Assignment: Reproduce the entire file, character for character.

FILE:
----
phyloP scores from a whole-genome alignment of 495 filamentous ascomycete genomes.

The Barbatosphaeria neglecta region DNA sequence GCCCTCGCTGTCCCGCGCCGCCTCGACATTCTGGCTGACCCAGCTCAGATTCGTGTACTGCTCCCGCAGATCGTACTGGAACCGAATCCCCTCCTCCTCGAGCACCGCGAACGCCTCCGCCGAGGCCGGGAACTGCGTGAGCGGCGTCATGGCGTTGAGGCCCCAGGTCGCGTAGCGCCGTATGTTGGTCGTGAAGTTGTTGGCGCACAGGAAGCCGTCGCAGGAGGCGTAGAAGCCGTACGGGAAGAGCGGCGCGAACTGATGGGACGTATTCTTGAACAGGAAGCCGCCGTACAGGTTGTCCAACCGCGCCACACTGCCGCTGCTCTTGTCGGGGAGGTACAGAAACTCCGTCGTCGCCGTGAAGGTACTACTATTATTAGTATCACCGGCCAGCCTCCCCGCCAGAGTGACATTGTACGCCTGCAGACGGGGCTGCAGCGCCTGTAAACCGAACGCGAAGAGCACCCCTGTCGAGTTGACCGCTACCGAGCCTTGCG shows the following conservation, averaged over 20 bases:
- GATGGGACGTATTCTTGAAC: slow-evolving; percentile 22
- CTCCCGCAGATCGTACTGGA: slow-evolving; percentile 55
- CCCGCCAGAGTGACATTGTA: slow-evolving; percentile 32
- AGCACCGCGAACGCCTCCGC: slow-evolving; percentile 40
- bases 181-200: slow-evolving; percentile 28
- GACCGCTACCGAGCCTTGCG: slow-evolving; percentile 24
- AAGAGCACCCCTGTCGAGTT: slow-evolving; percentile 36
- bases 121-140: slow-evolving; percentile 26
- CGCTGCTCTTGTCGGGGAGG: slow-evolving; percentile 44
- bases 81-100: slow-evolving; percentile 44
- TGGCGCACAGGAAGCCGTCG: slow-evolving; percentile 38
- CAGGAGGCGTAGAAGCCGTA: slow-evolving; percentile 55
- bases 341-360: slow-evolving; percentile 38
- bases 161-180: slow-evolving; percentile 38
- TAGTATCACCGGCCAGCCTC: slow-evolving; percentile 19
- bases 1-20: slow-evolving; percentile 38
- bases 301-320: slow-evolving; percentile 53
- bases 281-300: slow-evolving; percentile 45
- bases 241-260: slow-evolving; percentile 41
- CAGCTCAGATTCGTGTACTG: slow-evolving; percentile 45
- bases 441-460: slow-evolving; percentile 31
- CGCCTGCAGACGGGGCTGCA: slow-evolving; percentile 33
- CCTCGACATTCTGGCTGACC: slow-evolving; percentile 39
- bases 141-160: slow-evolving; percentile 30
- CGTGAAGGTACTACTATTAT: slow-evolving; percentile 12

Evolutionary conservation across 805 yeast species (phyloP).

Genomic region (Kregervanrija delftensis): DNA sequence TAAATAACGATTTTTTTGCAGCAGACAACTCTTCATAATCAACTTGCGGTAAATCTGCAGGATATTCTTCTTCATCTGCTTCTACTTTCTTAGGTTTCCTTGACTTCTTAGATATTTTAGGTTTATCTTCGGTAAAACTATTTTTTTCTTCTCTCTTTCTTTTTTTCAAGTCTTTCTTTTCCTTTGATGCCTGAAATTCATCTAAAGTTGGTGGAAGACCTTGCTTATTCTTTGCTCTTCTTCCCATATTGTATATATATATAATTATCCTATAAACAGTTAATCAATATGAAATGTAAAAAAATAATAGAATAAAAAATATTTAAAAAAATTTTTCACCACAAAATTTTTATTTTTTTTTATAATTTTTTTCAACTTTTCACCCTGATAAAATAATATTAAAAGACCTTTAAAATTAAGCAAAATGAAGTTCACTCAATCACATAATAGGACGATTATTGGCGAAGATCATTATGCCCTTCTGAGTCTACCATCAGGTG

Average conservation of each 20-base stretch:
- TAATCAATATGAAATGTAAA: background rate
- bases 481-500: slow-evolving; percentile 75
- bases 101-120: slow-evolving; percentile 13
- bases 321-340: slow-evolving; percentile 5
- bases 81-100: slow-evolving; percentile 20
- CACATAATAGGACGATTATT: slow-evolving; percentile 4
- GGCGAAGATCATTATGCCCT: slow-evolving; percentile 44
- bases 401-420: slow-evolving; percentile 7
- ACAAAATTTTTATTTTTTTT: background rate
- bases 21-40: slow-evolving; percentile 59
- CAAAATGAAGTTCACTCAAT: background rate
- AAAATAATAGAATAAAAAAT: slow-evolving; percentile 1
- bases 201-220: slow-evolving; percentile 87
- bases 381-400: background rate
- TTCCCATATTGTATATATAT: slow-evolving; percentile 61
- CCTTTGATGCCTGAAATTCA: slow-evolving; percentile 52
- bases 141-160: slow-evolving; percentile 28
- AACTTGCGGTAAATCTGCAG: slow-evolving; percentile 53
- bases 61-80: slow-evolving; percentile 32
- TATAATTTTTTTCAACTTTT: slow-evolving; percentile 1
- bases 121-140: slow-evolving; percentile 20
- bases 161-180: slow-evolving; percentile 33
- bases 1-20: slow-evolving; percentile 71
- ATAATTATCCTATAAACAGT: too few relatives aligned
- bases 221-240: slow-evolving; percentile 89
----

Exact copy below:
phyloP scores from a whole-genome alignment of 495 filamentous ascomycete genomes.

The Barbatosphaeria neglecta region DNA sequence GCCCTCGCTGTCCCGCGCCGCCTCGACATTCTGGCTGACCCAGCTCAGATTCGTGTACTGCTCCCGCAGATCGTACTGGAACCGAATCCCCTCCTCCTCGAGCACCGCGAACGCCTCCGCCGAGGCCGGGAACTGCGTGAGCGGCGTCATGGCGTTGAGGCCCCAGGTCGCGTAGCGCCGTATGTTGGTCGTGAAGTTGTTGGCGCACAGGAAGCCGTCGCAGGAGGCGTAGAAGCCGTACGGGAAGAGCGGCGCGAACTGATGGGACGTATTCTTGAACAGGAAGCCGCCGTACAGGTTGTCCAACCGCGCCACACTGCCGCTGCTCTTGTCGGGGAGGTACAGAAACTCCGTCGTCGCCGTGAAGGTACTACTATTATTAGTATCACCGGCCAGCCTCCCCGCCAGAGTGACATTGTACGCCTGCAGACGGGGCTGCAGCGCCTGTAAACCGAACGCGAAGAGCACCCCTGTCGAGTTGACCGCTACCGAGCCTTGCG shows the following conservation, averaged over 20 bases:
- GATGGGACGTATTCTTGAAC: slow-evolving; percentile 22
- CTCCCGCAGATCGTACTGGA: slow-evolving; percentile 55
- CCCGCCAGAGTGACATTGTA: slow-evolving; percentile 32
- AGCACCGCGAACGCCTCCGC: slow-evolving; percentile 40
- bases 181-200: slow-evolving; percentile 28
- GACCGCTACCGAGCCTTGCG: slow-evolving; percentile 24
- AAGAGCACCCCTGTCGAGTT: slow-evolving; percentile 36
- bases 121-140: slow-evolving; percentile 26
- CGCTGCTCTTGTCGGGGAGG: slow-evolving; percentile 44
- bases 81-100: slow-evolving; percentile 44
- TGGCGCACAGGAAGCCGTCG: slow-evolving; percentile 38
- CAGGAGGCGTAGAAGCCGTA: slow-evolving; percentile 55
- bases 341-360: slow-evolving; percentile 38
- bases 161-180: slow-evolving; percentile 38
- TAGTATCACCGGCCAGCCTC: slow-evolving; percentile 19
- bases 1-20: slow-evolving; percentile 38
- bases 301-320: slow-evolving; percentile 53
- bases 281-300: slow-evolving; percentile 45
- bases 241-260: slow-evolving; percentile 41
- CAGCTCAGATTCGTGTACTG: slow-evolving; percentile 45
- bases 441-460: slow-evolving; percentile 31
- CGCCTGCAGACGGGGCTGCA: slow-evolving; percentile 33
- CCTCGACATTCTGGCTGACC: slow-evolving; percentile 39
- bases 141-160: slow-evolving; percentile 30
- CGTGAAGGTACTACTATTAT: slow-evolving; percentile 12

Evolutionary conservation across 805 yeast species (phyloP).

Genomic region (Kregervanrija delftensis): DNA sequence TAAATAACGATTTTTTTGCAGCAGACAACTCTTCATAATCAACTTGCGGTAAATCTGCAGGATATTCTTCTTCATCTGCTTCTACTTTCTTAGGTTTCCTTGACTTCTTAGATATTTTAGGTTTATCTTCGGTAAAACTATTTTTTTCTTCTCTCTTTCTTTTTTTCAAGTCTTTCTTTTCCTTTGATGCCTGAAATTCATCTAAAGTTGGTGGAAGACCTTGCTTATTCTTTGCTCTTCTTCCCATATTGTATATATATATAATTATCCTATAAACAGTTAATCAATATGAAATGTAAAAAAATAATAGAATAAAAAATATTTAAAAAAATTTTTCACCACAAAATTTTTATTTTTTTTTATAATTTTTTTCAACTTTTCACCCTGATAAAATAATATTAAAAGACCTTTAAAATTAAGCAAAATGAAGTTCACTCAATCACATAATAGGACGATTATTGGCGAAGATCATTATGCCCTTCTGAGTCTACCATCAGGTG

Average conservation of each 20-base stretch:
- TAATCAATATGAAATGTAAA: background rate
- bases 481-500: slow-evolving; percentile 75
- bases 101-120: slow-evolving; percentile 13
- bases 321-340: slow-evolving; percentile 5
- bases 81-100: slow-evolving; percentile 20
- CACATAATAGGACGATTATT: slow-evolving; percentile 4
- GGCGAAGATCATTATGCCCT: slow-evolving; percentile 44
- bases 401-420: slow-evolving; percentile 7
- ACAAAATTTTTATTTTTTTT: background rate
- bases 21-40: slow-evolving; percentile 59
- CAAAATGAAGTTCACTCAAT: background rate
- AAAATAATAGAATAAAAAAT: slow-evolving; percentile 1
- bases 201-220: slow-evolving; percentile 87
- bases 381-400: background rate
- TTCCCATATTGTATATATAT: slow-evolving; percentile 61
- CCTTTGATGCCTGAAATTCA: slow-evolving; percentile 52
- bases 141-160: slow-evolving; percentile 28
- AACTTGCGGTAAATCTGCAG: slow-evolving; percentile 53
- bases 61-80: slow-evolving; percentile 32
- TATAATTTTTTTCAACTTTT: slow-evolving; percentile 1
- bases 121-140: slow-evolving; percentile 20
- bases 161-180: slow-evolving; percentile 33
- bases 1-20: slow-evolving; percentile 71
- ATAATTATCCTATAAACAGT: too few relatives aligned
- bases 221-240: slow-evolving; percentile 89